How to Get the Most out of College Visits

May is a popular month to plan college visits for juniors, and even for sophomores. Every college visit I went on with my kids was really eye-opening and motivating for them.

Seeing what colleges are like first-hand can help to spark excitement in your teen and a healthy anticipation for what’s to come. But even more importantly, experiencing colleges in person is the very best way I know to determine which schools are most appealing based on their personal preferences and which schools would, ultimately, be a good fit.

Here’s what you need to know to get the most out of visiting colleges with your teen:

(And even before beginning, print out your free College Visit Checklist to help your teen keep track of what to do on each visit and how each school ranks compared to the others.)

The Best Times to Visit

I recommend that students try to visit between Monday-Thursday during a school week, because the best days to see what a campus is like are the days that classes are in session and things are bustling.

Of course, constraints and real life happen. If you can only visit colleges during off-peak times, you should certainly still visit! You’ll gain a lot from just seeing the campus and be able to get a sense of college life there. In fact, my youngest daughter and I couldn’t schedule a time other than a Friday or Saturday due to other obligations at home. And she still found the perfect fit!

So much for following my own rules….

Arrange for a Tour

This is typically as simple as visiting the school’s website and registering for a tour within the admissions pages. You can even Google the college name and the word “visit” or “tour,” and you’ll find just what you’re looking for.

Most campus tours start with an information session, where you’ll learn a little about the college before you start touring. Then, you’ll go on a campus tour with (most likely) a current student at the school.

In addition to simply joining a tour, you can arrange for other experiences on campus, like:

  • Sitting in on a class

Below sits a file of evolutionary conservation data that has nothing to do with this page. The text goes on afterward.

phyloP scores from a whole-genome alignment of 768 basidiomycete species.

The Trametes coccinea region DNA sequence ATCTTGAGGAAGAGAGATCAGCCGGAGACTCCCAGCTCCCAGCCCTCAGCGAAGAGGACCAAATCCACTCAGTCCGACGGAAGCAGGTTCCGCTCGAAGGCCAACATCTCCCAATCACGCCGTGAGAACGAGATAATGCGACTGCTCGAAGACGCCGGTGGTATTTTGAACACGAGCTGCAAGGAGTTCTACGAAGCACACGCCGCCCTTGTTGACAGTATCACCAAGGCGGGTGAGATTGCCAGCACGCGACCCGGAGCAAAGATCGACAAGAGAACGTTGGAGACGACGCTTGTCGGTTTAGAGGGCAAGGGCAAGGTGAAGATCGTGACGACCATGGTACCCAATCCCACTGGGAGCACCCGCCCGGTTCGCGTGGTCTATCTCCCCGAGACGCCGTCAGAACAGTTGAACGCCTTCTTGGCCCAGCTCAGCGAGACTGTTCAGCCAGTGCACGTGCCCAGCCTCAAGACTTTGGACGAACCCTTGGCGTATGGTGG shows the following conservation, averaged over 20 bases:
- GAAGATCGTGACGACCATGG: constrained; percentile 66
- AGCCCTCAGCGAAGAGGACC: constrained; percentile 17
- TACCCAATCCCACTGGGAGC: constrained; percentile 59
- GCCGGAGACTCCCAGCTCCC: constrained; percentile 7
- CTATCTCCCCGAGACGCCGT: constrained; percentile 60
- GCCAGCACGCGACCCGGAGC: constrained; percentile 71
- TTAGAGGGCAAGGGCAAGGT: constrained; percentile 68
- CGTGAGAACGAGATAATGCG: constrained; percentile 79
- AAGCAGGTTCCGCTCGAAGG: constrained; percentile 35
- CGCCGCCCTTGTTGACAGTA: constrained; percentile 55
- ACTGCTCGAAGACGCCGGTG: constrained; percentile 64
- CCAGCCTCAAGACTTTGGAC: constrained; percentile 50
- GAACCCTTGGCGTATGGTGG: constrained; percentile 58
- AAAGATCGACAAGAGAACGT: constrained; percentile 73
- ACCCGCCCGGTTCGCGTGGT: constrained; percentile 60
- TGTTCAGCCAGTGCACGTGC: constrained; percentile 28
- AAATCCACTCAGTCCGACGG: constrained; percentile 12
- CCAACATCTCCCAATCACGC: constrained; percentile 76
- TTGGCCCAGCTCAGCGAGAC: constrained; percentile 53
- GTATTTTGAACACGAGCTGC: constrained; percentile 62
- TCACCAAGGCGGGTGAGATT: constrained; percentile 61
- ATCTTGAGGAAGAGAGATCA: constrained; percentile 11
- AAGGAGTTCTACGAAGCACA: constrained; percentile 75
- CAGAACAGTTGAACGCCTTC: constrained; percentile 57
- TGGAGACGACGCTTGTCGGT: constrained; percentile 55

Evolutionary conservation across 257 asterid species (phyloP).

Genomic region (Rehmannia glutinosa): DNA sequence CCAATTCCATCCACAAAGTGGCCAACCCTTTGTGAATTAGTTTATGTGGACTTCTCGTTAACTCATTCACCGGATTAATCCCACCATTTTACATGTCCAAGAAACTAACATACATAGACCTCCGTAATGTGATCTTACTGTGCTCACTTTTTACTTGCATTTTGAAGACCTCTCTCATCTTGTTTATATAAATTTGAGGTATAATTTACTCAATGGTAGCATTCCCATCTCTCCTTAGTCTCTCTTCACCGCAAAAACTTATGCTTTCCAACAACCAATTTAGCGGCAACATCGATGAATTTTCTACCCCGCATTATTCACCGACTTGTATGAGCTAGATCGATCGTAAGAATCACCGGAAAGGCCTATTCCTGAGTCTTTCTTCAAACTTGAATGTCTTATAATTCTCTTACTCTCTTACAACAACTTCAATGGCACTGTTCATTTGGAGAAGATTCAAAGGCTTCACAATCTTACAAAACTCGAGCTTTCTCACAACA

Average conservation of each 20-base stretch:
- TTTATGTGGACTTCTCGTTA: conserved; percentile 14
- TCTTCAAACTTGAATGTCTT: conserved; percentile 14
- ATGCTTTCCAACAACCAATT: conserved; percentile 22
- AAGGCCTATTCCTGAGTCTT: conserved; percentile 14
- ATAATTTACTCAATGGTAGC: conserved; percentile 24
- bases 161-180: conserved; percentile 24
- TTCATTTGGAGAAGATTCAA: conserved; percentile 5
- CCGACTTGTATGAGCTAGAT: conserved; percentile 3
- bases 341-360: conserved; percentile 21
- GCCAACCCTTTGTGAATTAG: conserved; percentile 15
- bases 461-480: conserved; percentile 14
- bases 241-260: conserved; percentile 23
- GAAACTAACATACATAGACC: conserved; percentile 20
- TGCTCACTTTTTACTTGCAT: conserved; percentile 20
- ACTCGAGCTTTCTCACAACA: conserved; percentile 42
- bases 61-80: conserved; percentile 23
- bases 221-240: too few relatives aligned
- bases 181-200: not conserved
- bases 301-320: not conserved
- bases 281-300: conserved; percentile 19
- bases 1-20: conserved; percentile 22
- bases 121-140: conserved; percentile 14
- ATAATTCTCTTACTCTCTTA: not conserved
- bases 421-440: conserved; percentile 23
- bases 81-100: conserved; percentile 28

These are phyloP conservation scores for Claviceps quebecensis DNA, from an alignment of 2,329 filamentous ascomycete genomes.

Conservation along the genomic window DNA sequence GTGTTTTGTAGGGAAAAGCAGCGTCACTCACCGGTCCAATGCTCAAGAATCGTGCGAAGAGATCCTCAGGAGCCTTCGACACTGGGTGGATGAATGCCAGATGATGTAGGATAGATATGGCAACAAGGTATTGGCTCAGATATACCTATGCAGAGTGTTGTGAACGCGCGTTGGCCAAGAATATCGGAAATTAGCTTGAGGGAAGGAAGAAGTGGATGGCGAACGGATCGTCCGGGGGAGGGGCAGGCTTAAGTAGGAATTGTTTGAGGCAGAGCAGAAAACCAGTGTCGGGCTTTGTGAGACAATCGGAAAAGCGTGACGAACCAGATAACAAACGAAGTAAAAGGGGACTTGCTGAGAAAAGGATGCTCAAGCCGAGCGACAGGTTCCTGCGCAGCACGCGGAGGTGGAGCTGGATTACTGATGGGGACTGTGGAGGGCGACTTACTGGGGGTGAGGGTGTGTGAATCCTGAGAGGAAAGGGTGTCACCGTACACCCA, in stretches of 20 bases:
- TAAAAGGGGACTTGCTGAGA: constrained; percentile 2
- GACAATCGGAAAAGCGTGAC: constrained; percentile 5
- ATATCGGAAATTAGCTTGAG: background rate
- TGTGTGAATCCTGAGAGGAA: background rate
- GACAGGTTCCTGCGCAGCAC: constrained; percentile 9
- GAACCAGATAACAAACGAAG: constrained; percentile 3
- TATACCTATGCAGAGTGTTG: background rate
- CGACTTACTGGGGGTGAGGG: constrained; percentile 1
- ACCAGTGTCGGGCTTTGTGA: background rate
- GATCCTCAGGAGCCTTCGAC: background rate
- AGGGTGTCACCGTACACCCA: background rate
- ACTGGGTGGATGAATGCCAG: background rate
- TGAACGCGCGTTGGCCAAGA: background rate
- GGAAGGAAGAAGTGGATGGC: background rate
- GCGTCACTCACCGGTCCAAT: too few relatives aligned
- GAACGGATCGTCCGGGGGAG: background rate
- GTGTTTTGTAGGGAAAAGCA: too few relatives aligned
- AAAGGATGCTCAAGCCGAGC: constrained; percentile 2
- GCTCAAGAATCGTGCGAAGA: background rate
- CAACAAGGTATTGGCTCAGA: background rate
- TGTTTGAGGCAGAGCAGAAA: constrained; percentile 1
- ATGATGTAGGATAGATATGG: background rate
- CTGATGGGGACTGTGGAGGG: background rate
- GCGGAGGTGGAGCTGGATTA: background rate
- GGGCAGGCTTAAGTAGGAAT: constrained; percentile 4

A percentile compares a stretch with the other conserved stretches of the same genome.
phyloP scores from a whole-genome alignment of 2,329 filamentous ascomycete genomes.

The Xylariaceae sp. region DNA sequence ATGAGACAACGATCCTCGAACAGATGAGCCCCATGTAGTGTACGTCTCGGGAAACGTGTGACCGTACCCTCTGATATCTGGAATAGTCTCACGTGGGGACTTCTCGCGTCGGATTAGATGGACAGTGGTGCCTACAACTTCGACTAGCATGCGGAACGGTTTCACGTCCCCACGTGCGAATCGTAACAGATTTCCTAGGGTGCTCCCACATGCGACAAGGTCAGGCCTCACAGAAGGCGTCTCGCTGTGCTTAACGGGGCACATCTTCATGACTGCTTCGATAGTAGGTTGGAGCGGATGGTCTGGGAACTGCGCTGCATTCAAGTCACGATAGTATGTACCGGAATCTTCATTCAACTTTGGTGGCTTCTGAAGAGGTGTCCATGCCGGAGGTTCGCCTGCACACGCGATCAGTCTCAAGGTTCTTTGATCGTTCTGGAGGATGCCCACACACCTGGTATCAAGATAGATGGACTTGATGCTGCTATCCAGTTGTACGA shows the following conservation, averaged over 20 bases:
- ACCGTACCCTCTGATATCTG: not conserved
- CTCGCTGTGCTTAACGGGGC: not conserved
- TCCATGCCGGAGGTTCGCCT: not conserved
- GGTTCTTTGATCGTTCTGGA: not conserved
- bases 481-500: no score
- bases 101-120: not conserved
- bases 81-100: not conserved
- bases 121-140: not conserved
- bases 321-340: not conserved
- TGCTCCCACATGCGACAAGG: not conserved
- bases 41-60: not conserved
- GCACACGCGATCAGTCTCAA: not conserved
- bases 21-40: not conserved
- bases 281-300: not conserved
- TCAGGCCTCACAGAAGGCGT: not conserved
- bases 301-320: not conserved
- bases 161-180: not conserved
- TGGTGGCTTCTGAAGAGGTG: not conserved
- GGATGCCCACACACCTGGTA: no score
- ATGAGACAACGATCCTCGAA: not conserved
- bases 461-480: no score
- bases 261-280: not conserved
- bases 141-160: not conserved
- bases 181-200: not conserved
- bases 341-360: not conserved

• Meeting with an admissions representative
  • Meeting with a financial aid representative
  • Exploring academic departments
  • Sitting in on a club or sports practice session
  • Eating in the cafeteria
  • Visiting the student union
  • …even spending the night in a dorm!

Contact the admissions offices of the colleges you and your teen are visiting early on to ask about arranging for these special experiences. They’re absolutely worth it!

Before You Get There

Your teen really should do some homework to learn about the colleges they’re visiting ahead of time. This will allow some time for them to formulate questions that will help them understand more about how the school might be a good fit. At the very least, they should do some online research and talk to anyone they may know who’s attended.

Print out a map of the campus prior to leaving and figure out where the admissions office is. That’ll likely be your starting point.

What to Do While You’re There

  • Be sure your teen is taking notes and photos to record things they like or dislike about the campus, or anything else that will be helpful to remember later on. The College Visit Checklist will help them do just that. Especially if you visit a bunch of colleges, these details can be easy to forget!
  • Campus tour guides are often paid to make sure their college looks and sounds amazing, so in addition to the tour, you both should walk through campus a bit on your own and your teen should talk with random students on campus. Asking current students what they really like about the school and what they don’t like is a great way to get some very candid feedback and insight.
  • Grab a student newspaper while you’re there, too. They’re great publications for learning a bit more about the feel of campus and things that are of interest to the school’s students. They tend to be more objective than what you might hear from a tour guide, as well.

Learn All You Can

The goal of a college visit is for your teen to get a sense of how they’ll feel when attending the school. They need to make sure it’s a comfortable place for them; just the right fit. Many times they’ll have a gut reaction when visiting a campus, either good, bad or indifferent. Make sure they pay attention to that in addition to all of the other information you both gather. That initial reaction does matter!

If it’s not possible to visit a school that your teen is interested in, many colleges offer virtual tours on their websites – these can give you a great glimpse of what you’d experience in person. A great resource for this is – just enter the college name in the search area and you’re set! Also, be sure to research the heck out of each school online to learn more.

Enjoy those visits!

Let’s continue the discussion! Thoughts on this post? Please leave a comment below!

The Ultimate Cheat Sheet on Encouraging Better Grades from Your Teen